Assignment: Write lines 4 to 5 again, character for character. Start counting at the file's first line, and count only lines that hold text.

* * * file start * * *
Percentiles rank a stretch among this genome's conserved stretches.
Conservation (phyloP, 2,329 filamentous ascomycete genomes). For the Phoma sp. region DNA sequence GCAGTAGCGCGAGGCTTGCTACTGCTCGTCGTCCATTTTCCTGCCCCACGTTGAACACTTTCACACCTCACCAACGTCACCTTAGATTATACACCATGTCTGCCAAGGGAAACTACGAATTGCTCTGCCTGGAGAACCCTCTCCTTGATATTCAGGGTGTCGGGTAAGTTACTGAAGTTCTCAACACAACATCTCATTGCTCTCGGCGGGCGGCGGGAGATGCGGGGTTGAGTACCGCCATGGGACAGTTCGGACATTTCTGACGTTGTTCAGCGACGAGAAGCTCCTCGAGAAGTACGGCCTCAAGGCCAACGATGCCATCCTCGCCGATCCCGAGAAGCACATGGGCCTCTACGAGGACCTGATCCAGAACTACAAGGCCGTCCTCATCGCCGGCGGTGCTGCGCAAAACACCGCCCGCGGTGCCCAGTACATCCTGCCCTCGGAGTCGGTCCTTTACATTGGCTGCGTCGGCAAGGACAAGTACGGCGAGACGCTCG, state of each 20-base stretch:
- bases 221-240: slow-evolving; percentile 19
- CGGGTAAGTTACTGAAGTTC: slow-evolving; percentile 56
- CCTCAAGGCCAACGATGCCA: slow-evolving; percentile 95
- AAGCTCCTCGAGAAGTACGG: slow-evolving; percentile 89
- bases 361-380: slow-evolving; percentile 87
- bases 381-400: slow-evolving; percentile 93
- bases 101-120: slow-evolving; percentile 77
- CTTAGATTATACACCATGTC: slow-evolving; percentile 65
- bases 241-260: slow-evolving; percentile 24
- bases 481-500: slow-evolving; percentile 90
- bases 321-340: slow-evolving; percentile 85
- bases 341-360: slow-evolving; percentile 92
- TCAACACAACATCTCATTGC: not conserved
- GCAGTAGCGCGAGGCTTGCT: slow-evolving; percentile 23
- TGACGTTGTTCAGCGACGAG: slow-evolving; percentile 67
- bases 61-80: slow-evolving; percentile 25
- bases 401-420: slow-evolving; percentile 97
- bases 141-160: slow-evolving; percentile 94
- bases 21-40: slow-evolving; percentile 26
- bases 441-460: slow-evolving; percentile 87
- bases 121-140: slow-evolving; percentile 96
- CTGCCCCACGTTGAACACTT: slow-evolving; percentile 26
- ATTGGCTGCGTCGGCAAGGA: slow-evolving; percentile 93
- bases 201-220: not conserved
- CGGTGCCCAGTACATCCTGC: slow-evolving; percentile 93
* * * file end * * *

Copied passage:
- CGGGTAAGTTACTGAAGTTC: slow-evolving; percentile 56
- CCTCAAGGCCAACGATGCCA: slow-evolving; percentile 95